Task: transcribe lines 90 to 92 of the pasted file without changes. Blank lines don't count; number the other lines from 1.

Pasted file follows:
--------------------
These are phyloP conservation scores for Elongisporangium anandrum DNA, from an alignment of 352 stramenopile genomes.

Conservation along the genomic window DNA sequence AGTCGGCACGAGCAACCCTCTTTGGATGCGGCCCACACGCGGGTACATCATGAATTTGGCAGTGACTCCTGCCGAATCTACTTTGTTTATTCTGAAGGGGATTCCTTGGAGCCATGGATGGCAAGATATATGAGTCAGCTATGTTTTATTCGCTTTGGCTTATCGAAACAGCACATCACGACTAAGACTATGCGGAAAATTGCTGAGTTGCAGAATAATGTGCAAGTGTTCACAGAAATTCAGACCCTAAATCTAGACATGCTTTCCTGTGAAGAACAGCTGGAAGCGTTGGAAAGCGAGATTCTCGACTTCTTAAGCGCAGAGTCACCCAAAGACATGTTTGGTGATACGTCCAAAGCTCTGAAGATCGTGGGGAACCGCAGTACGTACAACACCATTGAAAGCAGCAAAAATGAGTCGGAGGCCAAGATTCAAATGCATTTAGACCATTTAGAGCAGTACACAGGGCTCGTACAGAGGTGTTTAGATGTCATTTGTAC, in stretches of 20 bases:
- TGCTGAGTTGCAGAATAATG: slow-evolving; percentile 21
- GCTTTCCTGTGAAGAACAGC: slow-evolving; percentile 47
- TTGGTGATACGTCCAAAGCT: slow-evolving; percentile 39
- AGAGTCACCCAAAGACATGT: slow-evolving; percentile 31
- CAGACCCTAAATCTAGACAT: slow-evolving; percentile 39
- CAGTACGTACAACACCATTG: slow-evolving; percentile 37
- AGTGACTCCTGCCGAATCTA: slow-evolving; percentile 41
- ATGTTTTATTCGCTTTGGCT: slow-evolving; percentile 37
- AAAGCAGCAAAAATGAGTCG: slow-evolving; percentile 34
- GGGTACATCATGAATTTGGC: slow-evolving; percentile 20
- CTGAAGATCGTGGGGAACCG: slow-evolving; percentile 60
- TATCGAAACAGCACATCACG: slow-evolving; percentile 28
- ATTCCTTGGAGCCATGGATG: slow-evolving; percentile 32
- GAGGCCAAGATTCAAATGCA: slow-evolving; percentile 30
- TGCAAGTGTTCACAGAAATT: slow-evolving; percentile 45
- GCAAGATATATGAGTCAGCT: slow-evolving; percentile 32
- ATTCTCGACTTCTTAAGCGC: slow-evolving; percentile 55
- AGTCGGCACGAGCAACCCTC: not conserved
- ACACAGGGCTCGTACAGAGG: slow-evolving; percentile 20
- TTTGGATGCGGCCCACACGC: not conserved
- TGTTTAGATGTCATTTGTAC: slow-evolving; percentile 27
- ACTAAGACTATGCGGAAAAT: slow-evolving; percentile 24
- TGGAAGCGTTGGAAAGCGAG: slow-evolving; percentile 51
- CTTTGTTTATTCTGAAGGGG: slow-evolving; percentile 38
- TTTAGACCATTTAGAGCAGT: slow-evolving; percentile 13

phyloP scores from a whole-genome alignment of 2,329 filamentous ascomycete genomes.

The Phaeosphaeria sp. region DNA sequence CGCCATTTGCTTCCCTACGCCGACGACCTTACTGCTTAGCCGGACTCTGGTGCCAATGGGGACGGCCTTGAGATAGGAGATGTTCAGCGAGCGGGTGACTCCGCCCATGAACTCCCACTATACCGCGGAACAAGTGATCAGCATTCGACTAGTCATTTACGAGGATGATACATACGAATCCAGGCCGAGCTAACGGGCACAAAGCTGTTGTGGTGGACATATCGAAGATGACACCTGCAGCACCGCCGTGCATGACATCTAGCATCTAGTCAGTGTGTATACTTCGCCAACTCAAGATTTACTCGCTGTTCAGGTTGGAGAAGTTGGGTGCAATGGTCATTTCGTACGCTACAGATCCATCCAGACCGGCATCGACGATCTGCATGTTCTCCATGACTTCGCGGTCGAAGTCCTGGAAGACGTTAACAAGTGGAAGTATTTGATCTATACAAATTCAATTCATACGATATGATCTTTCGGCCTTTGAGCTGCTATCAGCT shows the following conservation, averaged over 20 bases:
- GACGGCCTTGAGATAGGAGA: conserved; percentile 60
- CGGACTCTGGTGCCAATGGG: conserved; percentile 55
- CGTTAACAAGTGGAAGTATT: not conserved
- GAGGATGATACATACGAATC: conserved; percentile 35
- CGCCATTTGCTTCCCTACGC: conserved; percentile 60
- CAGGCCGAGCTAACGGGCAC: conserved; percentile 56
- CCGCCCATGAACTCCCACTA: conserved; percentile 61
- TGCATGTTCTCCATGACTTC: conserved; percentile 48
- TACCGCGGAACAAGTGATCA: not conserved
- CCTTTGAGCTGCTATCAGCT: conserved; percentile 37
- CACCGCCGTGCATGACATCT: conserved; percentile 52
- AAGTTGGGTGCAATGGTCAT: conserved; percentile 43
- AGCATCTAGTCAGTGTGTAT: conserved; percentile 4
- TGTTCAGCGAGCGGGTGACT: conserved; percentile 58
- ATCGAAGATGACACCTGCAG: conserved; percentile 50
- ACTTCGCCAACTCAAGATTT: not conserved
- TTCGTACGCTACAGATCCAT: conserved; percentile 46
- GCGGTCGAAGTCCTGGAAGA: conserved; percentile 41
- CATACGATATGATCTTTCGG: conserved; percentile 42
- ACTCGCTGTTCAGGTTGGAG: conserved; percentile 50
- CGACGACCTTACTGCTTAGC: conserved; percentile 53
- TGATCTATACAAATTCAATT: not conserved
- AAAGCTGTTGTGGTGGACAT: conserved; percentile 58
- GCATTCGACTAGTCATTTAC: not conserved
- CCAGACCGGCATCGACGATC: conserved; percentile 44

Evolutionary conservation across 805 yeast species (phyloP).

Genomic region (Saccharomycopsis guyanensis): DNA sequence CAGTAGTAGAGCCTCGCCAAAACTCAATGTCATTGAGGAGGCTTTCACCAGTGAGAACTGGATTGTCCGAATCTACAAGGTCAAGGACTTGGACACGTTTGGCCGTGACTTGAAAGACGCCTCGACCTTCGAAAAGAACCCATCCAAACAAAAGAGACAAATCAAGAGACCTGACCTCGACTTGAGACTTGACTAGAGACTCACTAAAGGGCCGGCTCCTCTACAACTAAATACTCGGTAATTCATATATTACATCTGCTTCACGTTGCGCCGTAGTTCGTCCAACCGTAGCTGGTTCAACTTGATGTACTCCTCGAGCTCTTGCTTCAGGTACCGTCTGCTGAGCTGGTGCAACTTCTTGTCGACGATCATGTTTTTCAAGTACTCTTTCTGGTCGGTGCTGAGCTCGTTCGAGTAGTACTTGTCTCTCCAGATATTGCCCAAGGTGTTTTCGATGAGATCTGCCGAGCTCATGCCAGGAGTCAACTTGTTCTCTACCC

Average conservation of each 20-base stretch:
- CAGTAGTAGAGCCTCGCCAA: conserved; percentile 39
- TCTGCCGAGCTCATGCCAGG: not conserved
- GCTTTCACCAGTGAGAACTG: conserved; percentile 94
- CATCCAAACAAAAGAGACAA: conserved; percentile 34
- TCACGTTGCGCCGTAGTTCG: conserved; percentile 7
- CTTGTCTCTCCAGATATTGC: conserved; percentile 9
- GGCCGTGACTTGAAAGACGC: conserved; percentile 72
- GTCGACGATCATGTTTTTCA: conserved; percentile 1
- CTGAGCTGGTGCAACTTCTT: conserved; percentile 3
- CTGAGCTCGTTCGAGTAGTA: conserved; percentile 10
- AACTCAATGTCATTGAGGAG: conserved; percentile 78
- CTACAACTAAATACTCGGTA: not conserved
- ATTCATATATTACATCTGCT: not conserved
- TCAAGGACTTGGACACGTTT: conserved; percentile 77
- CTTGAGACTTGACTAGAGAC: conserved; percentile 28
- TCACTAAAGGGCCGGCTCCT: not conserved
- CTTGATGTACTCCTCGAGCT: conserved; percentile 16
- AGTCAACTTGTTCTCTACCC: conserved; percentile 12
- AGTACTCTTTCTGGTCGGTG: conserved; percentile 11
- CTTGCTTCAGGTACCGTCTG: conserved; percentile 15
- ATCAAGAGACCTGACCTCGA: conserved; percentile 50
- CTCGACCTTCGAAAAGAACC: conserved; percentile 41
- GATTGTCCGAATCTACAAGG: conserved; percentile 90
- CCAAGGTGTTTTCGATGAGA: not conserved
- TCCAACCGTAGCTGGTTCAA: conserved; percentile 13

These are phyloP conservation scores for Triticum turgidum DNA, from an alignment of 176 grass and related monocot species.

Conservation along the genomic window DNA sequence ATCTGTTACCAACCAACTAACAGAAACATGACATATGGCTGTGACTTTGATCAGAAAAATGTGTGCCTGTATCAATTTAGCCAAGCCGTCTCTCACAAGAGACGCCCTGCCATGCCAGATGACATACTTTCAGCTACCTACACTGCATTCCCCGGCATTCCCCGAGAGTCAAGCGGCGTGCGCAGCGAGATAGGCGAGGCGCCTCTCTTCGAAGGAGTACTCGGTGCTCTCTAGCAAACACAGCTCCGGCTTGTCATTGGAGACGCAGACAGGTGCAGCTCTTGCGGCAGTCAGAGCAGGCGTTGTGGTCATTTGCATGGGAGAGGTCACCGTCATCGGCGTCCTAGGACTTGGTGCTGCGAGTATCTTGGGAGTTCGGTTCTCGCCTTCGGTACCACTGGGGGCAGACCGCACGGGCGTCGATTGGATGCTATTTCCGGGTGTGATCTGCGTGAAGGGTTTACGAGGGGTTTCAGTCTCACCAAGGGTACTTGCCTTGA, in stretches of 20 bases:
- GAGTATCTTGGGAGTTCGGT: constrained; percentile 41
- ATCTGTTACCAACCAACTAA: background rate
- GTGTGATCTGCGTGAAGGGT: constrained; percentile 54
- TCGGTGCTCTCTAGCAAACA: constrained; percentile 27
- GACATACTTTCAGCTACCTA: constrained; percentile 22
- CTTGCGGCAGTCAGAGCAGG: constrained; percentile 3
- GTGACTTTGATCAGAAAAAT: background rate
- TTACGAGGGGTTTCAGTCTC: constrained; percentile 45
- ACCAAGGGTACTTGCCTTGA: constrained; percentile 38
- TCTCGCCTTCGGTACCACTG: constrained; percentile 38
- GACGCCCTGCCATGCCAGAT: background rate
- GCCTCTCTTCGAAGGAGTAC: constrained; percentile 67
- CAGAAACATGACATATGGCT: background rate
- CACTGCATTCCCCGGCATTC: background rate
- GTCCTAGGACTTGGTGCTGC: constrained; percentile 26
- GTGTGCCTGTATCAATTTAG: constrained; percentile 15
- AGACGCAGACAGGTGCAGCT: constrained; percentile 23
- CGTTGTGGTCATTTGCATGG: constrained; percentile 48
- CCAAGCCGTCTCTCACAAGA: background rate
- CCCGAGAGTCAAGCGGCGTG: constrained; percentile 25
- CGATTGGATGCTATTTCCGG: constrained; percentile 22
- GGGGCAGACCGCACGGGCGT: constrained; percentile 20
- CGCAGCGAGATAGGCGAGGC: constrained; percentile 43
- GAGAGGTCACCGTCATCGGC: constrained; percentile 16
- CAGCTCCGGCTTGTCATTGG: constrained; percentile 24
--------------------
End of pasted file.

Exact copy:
- CTTGCGGCAGTCAGAGCAGG: constrained; percentile 3
- GTGACTTTGATCAGAAAAAT: background rate
- TTACGAGGGGTTTCAGTCTC: constrained; percentile 45